As I thought through this topic of keeping up with customer trends, I realized a lot of information is already available online about this topic. I decided to take a different approach and the truth is, there’s so much to say about customer trends that I decided to dedicate a two-blog series to the idea of keeping up with customer trends.
First, let’s look at the driving factors that stimulate trend changes.
Gender and ethnicity are the two biggest demographic factors for both retailers and suppliers when it comes up to keeping up with disparities in the market. Despite both parties working to do better in this area, they are still struggling to remain relevant to their entire consumer mix.
Here’s the thing: we still rarely hear about the demands and we only hear about the trends. We need to be looking at what was being demanded years ago compared to now to see trend movement. It seems that the pendulum has swung from the supplier and retailer controlling the movements to now the consumer having more control over their shopping baskets.
This has forced retailers to get out of their comfort zones and try an amazing number of different things to grab consumer attention, satisfaction, then loyalty. In today’s market, it isn’t enough to have a loyalty program. Stores need to keep up with demands and create a situation where their products are what keep customers loyal.
Amazon is another example of how the consumers are driving trends more now than before. The online retail giant is pushing into bricks and mortar stores as well as flexing their e-commerce muscle more than ever before. Consumers can only win in the e-commerce war.
Walmart is Amazon’s biggest competitor and its e-commerce is growing rapidly, but the rules and gimmicks for staying ahead in the online retail game are in a state of constant change. Just as places like Walmart and Target think they have crept closer to Amazon; the leader introduces more products and more services to muddy the waters.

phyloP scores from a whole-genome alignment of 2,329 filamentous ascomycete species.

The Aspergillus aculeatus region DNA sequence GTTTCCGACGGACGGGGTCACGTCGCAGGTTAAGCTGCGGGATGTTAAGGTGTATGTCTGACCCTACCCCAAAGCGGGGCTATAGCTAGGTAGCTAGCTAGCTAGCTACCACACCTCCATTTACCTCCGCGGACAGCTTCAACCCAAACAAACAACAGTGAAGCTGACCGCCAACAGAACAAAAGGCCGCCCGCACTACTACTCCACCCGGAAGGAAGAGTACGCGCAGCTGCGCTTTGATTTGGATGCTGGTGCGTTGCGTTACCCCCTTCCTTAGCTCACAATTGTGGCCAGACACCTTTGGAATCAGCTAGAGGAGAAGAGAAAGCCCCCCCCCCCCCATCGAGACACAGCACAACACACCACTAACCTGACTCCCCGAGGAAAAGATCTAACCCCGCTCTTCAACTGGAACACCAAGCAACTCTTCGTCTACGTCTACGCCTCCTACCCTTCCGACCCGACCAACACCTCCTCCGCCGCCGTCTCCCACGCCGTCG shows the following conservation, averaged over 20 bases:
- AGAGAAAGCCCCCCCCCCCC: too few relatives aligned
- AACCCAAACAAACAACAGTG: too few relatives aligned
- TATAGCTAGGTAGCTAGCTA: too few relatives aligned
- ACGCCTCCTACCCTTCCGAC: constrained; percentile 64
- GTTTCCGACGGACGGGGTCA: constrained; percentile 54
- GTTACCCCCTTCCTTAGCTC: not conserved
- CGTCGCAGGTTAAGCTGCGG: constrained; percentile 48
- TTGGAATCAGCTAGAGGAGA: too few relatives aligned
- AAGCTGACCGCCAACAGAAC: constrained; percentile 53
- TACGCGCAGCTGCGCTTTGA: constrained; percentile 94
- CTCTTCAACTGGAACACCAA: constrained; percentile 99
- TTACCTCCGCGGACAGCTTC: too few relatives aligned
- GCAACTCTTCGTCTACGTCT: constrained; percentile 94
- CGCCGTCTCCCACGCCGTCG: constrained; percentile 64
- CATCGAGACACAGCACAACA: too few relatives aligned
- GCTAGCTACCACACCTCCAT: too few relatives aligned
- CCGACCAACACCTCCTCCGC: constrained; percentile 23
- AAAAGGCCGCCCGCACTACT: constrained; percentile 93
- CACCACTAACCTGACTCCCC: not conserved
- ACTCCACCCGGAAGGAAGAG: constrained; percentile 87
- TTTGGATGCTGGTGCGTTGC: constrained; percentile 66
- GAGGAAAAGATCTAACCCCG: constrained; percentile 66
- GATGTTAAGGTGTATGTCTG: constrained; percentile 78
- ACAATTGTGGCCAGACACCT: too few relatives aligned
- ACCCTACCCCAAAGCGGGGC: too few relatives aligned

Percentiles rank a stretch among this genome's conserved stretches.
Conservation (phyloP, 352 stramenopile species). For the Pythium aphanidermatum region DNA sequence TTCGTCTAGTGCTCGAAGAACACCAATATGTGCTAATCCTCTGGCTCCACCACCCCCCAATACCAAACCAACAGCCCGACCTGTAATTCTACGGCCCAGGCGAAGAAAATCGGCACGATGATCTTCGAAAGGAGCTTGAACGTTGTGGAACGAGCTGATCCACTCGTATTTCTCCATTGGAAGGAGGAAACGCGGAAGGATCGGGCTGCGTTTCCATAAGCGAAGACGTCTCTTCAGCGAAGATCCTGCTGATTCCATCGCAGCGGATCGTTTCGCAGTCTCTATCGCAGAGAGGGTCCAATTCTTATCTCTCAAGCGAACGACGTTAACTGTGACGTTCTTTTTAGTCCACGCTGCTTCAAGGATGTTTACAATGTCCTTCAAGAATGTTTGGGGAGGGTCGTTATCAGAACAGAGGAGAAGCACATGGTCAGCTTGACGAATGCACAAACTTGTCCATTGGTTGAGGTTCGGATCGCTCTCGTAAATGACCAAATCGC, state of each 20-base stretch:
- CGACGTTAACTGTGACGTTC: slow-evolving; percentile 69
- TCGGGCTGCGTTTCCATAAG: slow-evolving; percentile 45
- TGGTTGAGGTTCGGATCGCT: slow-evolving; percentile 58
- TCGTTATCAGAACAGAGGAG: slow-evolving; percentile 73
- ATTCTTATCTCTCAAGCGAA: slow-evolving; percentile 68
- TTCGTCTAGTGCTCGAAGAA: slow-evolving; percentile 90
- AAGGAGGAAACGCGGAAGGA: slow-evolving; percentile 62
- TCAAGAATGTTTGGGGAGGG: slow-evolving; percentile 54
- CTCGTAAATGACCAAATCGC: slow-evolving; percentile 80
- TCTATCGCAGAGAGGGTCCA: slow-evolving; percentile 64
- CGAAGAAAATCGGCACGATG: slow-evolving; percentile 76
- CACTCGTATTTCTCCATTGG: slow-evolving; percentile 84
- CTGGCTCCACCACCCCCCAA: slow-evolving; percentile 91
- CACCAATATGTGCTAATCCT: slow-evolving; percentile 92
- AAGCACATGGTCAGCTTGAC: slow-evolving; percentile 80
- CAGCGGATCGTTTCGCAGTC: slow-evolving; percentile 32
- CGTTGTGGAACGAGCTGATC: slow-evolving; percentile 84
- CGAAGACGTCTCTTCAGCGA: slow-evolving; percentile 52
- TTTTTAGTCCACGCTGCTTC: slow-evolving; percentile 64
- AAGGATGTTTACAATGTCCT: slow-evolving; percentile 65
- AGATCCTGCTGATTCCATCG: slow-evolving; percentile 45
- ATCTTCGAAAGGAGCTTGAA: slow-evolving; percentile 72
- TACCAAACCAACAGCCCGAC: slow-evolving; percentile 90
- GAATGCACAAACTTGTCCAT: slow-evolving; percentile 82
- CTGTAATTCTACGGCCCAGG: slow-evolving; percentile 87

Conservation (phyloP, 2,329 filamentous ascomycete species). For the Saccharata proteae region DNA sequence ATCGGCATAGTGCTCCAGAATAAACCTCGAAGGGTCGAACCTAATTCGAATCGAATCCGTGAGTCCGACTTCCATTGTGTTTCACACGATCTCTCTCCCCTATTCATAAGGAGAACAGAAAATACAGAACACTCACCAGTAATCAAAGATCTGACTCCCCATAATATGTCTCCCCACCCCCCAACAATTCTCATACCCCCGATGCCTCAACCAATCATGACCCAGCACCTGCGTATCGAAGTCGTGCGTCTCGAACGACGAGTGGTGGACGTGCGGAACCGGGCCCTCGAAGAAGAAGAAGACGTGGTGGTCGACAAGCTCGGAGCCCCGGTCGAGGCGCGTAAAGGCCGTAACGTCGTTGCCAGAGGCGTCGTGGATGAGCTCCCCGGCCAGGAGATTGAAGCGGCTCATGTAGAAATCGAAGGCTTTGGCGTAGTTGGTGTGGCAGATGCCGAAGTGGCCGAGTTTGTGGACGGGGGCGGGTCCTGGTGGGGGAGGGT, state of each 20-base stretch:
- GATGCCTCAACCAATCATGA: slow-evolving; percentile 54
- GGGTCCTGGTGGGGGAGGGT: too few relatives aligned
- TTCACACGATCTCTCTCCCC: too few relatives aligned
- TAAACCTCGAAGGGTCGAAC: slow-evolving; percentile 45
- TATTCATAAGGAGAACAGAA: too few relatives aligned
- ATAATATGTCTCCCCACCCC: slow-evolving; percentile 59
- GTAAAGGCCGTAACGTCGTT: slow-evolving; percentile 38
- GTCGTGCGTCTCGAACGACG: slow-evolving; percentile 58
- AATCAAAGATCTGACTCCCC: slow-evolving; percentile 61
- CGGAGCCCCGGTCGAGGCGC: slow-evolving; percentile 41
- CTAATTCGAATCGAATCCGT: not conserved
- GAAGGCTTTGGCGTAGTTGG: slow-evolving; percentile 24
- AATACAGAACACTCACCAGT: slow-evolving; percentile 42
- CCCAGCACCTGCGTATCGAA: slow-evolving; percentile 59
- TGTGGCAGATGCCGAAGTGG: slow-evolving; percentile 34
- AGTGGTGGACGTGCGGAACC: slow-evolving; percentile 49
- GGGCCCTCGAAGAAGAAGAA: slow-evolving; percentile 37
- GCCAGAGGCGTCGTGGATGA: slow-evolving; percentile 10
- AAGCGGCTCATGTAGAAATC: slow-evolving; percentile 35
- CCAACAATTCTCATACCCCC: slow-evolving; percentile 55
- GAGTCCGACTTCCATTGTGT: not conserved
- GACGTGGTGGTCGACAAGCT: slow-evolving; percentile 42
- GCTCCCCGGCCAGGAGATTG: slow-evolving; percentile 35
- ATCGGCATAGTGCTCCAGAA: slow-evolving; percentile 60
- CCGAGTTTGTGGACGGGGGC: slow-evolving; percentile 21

However, even though Amazon is king of selling everything imaginable over the internet and getting products delivered in (generally) two days, the company still struggles to even scratch the surface on the CPG market. The various retailers are fighting for every sale, making it even harder for Amazon to crack their huge CPG sales.
When it comes to food, pharmacy, and perishables, Amazon has gone the route of linking up with several existing expert companies in those markets such as CVS and Whole Foods.
Amazon also faces a growing number of challenges when it comes to finding efficient delivery options now that it has nearly promised the moon in terms of delivery turnaround times. FedEx, a major global delivery provider, is rumored to be dumping Amazon business.
In recent years, several retailers, especially Walmart, have hit the grand slam with their call-in and pick-up services. Walmart has even added delivery in some markets. I’ve talked to many consumers over the years who didn’t shop at Walmart but now they are huge fans because of the new pickup services.
Walmart has made sizeable gains competing against Amazon’s core business with these services. However, there is still a huge divide between Amazon and other retailers when you look at e-commerce.
Keep following my blog for part two of this series where I share my thoughts on where customer trends are going in the future, including how retailers and suppliers can stay in the game.